Sunday June 9, 2002 Homily by Fr. Robert Altier Tenth Week in Ordinary Time
Reading I (Hosea 6:3-6) Reading II (Romans 4:18-25)
Gospel (St. Matthew 9:9-13)
In the Gospel reading today, we hear that Jesus saw Matthew sitting at the customs post and He said to Matthew, "Follow Me." Matthew immediately left everything behind; He got up and followed the Lord. We contrast this to what we hear at the end of the Gospel reading. The Pharisees saw that Jesus was there at the home of a tax collector and they said to His disciples, "Why does the teacher eat with tax collectors and sinners?" Jesus just looked at them and said, "Go and learn the meaning of the words, ‘It is mercy I desire, not sacrifice.’"
We heard those words also in the first reading today from the Book of the Prophet Hosea. In that reading, God is speaking to the people through the prophet and He says to them, "In their affliction, people will say, ‘Let us know, let us strive to know the Lord; as certain as the dawn He is coming.’" So it is only in their affliction. But then the Lord condemns the people and He says to them that their piety is like the morning cloud, like the dew that passes early away. It is only after that, then, that He says, "It is love that I desire, not sacrifice, and knowledge of God more than holocausts." As precious as sacrifices and holocausts are to the Lord, far more precious are love and the knowledge of God.
What Matthew was doing was offering to Jesus an opportunity to be able to preach to the people who were the farthest away from God: the tax collectors and the sinners. But when the Pharisees saw them, in their self-righteousness, they complained and wondered why Our Lord would be with the sinners. Jesus responded that He came, not to call the self-righteous, but the sinners. We see that in making this statement to the Pharisees, "Go and learn the meaning of the words ‘It is mercy that I desire and not sacrifice,’" what they were willing to do was to sacrifice these people, to write them off. But the Lord was extending mercy to them. The Lord is showing them that their piety was like that morning dew, that it was impressive-looking on the outside but it was gone very quickly. As soon as there was any problem, it was gone.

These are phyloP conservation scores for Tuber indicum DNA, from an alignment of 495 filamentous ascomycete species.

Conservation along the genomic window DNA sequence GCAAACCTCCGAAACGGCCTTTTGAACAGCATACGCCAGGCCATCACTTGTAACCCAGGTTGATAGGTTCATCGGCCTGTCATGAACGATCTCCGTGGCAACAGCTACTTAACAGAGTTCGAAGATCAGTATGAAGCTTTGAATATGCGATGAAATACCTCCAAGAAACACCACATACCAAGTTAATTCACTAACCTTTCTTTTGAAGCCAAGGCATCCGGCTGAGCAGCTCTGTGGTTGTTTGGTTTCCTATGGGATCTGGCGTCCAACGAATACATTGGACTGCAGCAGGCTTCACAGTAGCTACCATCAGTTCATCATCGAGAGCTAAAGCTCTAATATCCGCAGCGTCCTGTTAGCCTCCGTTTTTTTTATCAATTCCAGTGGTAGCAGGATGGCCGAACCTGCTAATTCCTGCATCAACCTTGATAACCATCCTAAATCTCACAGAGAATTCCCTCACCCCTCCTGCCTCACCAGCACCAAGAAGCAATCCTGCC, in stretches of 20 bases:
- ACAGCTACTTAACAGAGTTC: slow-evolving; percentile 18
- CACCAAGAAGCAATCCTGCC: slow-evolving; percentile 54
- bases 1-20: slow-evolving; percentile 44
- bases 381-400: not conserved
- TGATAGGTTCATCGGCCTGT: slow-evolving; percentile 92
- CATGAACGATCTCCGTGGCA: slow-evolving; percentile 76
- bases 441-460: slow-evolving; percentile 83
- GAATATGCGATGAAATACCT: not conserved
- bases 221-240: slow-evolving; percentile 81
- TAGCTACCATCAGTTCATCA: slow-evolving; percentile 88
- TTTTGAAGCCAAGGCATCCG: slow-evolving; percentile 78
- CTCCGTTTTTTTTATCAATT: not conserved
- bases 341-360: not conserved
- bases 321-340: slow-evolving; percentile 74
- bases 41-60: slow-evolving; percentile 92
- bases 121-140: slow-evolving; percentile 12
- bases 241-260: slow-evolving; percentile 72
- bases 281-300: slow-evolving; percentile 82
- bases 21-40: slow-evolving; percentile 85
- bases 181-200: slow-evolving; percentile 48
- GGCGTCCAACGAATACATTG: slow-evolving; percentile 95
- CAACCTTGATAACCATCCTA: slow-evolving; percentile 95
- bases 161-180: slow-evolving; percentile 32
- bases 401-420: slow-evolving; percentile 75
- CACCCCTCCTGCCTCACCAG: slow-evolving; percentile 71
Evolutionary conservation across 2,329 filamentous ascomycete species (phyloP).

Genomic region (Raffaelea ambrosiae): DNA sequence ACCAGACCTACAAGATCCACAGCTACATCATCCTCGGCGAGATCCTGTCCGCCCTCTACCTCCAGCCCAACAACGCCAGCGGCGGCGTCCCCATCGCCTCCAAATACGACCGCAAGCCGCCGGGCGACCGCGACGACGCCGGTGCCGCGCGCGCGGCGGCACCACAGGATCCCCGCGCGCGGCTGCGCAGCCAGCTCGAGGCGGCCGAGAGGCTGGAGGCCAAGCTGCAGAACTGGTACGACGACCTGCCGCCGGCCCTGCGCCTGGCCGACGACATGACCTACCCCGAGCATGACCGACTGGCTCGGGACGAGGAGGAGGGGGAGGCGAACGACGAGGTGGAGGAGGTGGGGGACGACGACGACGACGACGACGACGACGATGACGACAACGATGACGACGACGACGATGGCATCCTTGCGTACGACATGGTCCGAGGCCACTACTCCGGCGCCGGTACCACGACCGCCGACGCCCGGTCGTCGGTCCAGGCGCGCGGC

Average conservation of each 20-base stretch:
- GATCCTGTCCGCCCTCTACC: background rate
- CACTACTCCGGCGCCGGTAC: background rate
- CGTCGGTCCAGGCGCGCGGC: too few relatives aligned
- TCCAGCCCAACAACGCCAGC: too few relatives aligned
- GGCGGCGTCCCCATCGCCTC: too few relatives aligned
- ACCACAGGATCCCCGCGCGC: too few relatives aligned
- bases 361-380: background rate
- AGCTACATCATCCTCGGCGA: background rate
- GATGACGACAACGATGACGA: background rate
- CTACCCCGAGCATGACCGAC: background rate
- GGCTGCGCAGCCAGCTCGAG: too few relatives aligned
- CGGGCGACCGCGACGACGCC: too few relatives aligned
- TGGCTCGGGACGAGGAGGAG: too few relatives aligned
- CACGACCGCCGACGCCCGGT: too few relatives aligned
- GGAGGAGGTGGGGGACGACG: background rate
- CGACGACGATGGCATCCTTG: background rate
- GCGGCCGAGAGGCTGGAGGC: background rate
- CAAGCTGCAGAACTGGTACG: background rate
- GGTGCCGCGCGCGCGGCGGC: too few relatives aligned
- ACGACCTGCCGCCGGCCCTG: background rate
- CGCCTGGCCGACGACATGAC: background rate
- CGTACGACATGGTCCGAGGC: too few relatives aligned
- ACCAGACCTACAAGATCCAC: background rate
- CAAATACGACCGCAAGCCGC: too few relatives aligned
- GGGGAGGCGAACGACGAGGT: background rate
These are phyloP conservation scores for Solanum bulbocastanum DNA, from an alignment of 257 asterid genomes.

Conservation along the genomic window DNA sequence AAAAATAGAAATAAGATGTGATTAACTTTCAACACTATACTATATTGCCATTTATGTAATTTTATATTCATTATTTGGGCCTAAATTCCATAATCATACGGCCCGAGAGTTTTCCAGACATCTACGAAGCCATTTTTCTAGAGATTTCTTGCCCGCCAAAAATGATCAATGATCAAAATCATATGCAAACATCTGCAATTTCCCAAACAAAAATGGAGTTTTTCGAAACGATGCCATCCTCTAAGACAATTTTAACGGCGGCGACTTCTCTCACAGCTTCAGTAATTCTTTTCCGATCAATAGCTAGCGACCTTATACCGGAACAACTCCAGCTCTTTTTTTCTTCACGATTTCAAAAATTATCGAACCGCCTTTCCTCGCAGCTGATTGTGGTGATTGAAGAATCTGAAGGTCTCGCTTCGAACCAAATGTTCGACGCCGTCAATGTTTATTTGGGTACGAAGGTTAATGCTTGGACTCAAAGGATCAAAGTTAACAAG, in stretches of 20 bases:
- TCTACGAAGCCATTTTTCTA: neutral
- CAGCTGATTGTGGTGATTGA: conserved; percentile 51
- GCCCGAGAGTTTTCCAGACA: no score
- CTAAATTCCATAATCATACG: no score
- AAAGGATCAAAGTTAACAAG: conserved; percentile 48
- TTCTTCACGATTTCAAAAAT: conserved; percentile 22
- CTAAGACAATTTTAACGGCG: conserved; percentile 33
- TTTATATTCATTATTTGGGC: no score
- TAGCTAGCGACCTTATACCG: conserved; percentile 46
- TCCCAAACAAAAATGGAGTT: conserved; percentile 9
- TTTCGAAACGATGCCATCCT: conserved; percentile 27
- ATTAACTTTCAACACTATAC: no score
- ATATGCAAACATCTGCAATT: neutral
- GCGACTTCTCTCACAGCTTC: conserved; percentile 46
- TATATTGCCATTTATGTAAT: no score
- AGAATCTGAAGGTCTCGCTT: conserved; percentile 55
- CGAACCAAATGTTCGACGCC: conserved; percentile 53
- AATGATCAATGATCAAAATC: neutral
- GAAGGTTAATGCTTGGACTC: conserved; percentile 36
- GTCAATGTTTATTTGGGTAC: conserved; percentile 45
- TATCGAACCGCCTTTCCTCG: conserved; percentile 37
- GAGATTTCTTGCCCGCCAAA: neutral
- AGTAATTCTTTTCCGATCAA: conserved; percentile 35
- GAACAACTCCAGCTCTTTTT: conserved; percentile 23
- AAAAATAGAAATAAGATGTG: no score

That is the problem that so many of us have as well. We become like the Pharisees. We write off the people; we assume that because they have wandered from the Lord they are hopeless. We look around at the mess in the world today and we see all the sexual things, all the drugs, all the alcoholism, all the selfishness, all the paganism, all the problems out there. But we need to keep in mind that these people, like ourselves, have only one hope; they have only one means of salvation and that is Jesus Christ. They may be looking for salvation through some kind of pagan worship. They may think they have found freedom through drugs or alcohol or immorality of some sort. But we know, because of our faith in Christ, that they have become slaves to sin. They have not found freedom at all. The only means, the only hope, for their salvation is Christ. And so, we cannot simply write them off as being hopeless and stop praying for them and refuse to reach out to them.
Perhaps you have children in that situation, family members or friends who have gotten themselves into problems. I am not suggesting that you hang around with them lest you yourselves get dragged down into their sinfulness; but rather, that you keep the communication lines open, that you remind them of the Lord, that you point out to them the way to freedom so that the grace of God can touch their hearts and they will be able to turn to the Lord. It may be many years before they turn to Christ. But some day when they are down and out they will remember that you, out of charity, kept the lines of communication open, and that while you never once suggested that what they were doing was okay and you never advocated their actions and their way of life, nonetheless, you did not write them off. Rather, out of charity, out of mercy, you refused to sacrifice them, and instead, you reached out to them in love. It is that which the Lord is seeking.